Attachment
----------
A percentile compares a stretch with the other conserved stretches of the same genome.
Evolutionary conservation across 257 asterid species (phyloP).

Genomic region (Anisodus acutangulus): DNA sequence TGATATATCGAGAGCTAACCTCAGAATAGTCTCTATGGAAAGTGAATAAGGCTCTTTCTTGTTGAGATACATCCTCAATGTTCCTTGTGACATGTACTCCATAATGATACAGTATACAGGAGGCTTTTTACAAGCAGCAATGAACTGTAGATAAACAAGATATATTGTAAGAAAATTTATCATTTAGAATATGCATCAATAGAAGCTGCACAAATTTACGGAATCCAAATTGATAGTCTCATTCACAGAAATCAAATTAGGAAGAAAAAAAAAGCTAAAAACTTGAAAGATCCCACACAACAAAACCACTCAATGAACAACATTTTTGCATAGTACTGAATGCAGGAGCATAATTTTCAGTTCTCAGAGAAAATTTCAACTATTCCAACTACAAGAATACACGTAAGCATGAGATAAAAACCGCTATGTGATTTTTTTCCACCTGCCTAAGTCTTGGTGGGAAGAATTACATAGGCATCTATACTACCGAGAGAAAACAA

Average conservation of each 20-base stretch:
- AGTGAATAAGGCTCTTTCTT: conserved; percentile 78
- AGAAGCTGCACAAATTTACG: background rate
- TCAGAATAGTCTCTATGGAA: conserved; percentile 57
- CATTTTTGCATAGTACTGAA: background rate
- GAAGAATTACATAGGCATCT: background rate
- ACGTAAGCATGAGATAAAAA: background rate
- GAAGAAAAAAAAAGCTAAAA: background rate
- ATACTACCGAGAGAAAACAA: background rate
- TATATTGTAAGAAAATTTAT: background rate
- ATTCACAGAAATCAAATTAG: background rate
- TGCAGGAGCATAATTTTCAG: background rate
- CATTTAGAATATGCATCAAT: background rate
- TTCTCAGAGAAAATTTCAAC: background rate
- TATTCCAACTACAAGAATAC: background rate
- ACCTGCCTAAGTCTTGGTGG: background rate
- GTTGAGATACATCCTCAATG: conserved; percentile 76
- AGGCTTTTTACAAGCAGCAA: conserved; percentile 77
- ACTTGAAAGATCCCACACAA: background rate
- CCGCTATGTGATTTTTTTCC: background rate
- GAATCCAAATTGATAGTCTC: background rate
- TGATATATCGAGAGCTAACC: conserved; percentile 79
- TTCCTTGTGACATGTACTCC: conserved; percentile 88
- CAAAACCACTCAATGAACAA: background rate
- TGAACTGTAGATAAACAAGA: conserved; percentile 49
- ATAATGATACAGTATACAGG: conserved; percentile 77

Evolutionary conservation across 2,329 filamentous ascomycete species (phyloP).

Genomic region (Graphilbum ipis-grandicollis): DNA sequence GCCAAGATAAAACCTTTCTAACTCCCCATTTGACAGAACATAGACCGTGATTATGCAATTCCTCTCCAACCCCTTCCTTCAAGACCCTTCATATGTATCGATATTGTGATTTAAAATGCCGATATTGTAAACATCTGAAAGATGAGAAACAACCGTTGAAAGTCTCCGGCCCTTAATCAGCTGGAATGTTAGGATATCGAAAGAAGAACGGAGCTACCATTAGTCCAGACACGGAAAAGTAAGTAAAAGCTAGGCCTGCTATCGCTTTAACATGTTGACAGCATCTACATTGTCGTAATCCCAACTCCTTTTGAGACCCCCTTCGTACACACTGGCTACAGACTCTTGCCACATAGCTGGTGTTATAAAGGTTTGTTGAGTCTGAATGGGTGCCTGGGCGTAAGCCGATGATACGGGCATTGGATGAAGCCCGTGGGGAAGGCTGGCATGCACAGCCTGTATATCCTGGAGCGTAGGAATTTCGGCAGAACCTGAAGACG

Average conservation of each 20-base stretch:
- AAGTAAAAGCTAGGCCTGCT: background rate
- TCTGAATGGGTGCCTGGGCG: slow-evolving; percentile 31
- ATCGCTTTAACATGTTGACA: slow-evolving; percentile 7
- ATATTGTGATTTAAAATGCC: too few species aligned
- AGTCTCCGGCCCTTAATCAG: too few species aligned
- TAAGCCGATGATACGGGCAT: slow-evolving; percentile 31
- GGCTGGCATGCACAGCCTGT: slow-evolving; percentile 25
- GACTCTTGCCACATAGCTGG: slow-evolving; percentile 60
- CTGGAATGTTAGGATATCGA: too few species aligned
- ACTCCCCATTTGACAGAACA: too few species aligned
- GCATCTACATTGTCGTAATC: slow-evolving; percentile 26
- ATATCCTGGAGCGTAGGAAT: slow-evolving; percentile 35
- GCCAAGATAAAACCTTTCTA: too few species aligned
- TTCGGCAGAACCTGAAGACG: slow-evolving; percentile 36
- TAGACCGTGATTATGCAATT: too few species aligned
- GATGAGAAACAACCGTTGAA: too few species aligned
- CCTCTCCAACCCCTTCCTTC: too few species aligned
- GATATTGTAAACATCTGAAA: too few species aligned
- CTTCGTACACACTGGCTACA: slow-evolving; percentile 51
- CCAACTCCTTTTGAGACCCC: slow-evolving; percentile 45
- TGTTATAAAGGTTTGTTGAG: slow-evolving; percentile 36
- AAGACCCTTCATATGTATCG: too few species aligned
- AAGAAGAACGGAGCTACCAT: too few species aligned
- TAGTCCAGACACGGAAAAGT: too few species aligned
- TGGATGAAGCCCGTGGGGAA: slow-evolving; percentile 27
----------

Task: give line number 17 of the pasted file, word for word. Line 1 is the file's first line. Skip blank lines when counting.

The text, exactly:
- TTCTCAGAGAAAATTTCAAC: background rate